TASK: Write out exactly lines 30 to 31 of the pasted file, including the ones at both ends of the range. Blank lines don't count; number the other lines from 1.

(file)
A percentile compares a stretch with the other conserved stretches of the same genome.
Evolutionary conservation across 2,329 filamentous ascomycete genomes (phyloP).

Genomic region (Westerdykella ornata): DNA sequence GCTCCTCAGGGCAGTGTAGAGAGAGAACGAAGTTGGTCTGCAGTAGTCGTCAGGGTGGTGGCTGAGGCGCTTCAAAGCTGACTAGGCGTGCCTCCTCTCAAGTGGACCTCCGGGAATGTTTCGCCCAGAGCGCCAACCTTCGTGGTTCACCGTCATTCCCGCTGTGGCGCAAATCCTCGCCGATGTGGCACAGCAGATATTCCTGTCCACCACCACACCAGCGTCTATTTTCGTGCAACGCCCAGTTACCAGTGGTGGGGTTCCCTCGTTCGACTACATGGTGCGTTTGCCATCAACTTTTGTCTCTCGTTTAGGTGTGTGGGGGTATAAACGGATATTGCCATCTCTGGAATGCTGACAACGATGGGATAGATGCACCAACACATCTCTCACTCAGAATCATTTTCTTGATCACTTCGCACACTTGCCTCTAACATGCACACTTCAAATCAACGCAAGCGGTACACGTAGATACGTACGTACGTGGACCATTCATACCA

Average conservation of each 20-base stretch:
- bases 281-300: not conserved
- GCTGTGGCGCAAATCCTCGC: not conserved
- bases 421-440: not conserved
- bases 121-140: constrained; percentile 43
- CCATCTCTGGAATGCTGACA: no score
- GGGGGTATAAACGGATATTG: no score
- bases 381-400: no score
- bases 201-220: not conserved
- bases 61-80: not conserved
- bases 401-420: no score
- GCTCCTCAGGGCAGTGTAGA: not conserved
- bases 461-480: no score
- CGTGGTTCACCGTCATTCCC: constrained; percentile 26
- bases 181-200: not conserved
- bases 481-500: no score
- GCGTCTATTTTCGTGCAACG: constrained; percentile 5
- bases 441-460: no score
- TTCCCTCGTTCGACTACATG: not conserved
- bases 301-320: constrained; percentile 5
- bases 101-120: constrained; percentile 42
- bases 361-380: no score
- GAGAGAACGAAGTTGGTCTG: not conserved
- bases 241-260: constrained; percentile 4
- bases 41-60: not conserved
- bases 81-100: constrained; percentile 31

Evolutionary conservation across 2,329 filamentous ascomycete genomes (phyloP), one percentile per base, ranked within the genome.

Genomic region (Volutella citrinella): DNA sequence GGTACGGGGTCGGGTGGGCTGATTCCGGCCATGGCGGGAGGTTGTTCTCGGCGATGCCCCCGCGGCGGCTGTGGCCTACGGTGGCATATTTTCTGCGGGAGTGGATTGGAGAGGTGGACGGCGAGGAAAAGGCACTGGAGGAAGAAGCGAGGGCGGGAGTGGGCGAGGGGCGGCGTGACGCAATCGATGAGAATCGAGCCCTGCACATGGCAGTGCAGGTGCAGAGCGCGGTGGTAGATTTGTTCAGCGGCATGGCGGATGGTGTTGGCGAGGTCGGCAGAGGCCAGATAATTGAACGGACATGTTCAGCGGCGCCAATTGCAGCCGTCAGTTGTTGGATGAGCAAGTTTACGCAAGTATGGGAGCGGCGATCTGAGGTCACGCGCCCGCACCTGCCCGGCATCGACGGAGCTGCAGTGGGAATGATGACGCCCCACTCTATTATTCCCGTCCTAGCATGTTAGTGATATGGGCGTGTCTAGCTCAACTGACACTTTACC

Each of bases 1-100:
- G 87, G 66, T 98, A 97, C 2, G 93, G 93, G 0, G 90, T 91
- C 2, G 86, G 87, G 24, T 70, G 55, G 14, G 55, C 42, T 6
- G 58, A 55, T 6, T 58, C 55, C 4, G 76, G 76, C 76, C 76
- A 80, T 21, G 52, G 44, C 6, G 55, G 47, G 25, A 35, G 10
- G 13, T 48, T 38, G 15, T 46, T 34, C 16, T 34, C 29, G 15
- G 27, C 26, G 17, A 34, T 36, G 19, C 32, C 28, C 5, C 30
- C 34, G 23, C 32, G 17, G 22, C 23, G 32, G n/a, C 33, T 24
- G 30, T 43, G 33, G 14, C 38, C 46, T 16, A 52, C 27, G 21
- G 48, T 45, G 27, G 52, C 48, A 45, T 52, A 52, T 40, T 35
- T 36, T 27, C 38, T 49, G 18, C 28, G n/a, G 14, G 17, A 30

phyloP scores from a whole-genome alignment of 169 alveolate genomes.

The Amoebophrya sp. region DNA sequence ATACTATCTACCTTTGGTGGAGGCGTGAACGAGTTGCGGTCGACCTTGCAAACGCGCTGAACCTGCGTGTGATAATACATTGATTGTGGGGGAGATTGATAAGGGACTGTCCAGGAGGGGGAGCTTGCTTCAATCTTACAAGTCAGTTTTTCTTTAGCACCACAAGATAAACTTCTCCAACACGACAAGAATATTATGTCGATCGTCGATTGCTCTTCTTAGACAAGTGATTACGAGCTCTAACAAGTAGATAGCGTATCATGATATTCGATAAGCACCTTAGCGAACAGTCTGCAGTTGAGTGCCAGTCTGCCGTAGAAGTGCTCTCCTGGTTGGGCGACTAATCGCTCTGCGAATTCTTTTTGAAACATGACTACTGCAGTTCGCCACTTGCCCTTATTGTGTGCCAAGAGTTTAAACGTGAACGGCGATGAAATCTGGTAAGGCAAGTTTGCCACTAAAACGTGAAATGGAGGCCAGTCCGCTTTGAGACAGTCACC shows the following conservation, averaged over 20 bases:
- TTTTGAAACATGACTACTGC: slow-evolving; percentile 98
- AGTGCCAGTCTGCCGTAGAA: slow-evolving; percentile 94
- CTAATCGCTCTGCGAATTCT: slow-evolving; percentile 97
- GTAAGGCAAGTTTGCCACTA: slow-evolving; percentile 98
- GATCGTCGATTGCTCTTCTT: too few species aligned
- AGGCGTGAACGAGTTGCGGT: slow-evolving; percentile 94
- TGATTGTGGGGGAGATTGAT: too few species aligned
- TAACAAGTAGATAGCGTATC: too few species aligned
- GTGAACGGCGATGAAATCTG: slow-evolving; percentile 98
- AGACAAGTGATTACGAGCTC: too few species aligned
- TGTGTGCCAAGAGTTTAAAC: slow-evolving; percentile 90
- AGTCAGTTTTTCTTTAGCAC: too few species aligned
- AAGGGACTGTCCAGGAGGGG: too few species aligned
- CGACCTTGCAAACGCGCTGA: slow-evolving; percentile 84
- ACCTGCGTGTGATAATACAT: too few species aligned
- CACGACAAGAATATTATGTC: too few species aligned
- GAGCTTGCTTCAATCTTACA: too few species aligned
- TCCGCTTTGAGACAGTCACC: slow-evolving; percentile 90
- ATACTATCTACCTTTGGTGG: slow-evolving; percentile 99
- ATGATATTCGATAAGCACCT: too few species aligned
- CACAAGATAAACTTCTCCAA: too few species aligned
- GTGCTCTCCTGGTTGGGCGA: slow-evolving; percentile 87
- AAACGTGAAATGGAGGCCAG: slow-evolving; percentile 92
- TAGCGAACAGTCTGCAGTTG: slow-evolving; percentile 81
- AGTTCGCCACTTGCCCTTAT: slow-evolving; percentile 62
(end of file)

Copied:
Evolutionary conservation across 2,329 filamentous ascomycete genomes (phyloP), one percentile per base, ranked within the genome.

Genomic region (Volutella citrinella): DNA sequence GGTACGGGGTCGGGTGGGCTGATTCCGGCCATGGCGGGAGGTTGTTCTCGGCGATGCCCCCGCGGCGGCTGTGGCCTACGGTGGCATATTTTCTGCGGGAGTGGATTGGAGAGGTGGACGGCGAGGAAAAGGCACTGGAGGAAGAAGCGAGGGCGGGAGTGGGCGAGGGGCGGCGTGACGCAATCGATGAGAATCGAGCCCTGCACATGGCAGTGCAGGTGCAGAGCGCGGTGGTAGATTTGTTCAGCGGCATGGCGGATGGTGTTGGCGAGGTCGGCAGAGGCCAGATAATTGAACGGACATGTTCAGCGGCGCCAATTGCAGCCGTCAGTTGTTGGATGAGCAAGTTTACGCAAGTATGGGAGCGGCGATCTGAGGTCACGCGCCCGCACCTGCCCGGCATCGACGGAGCTGCAGTGGGAATGATGACGCCCCACTCTATTATTCCCGTCCTAGCATGTTAGTGATATGGGCGTGTCTAGCTCAACTGACACTTTACC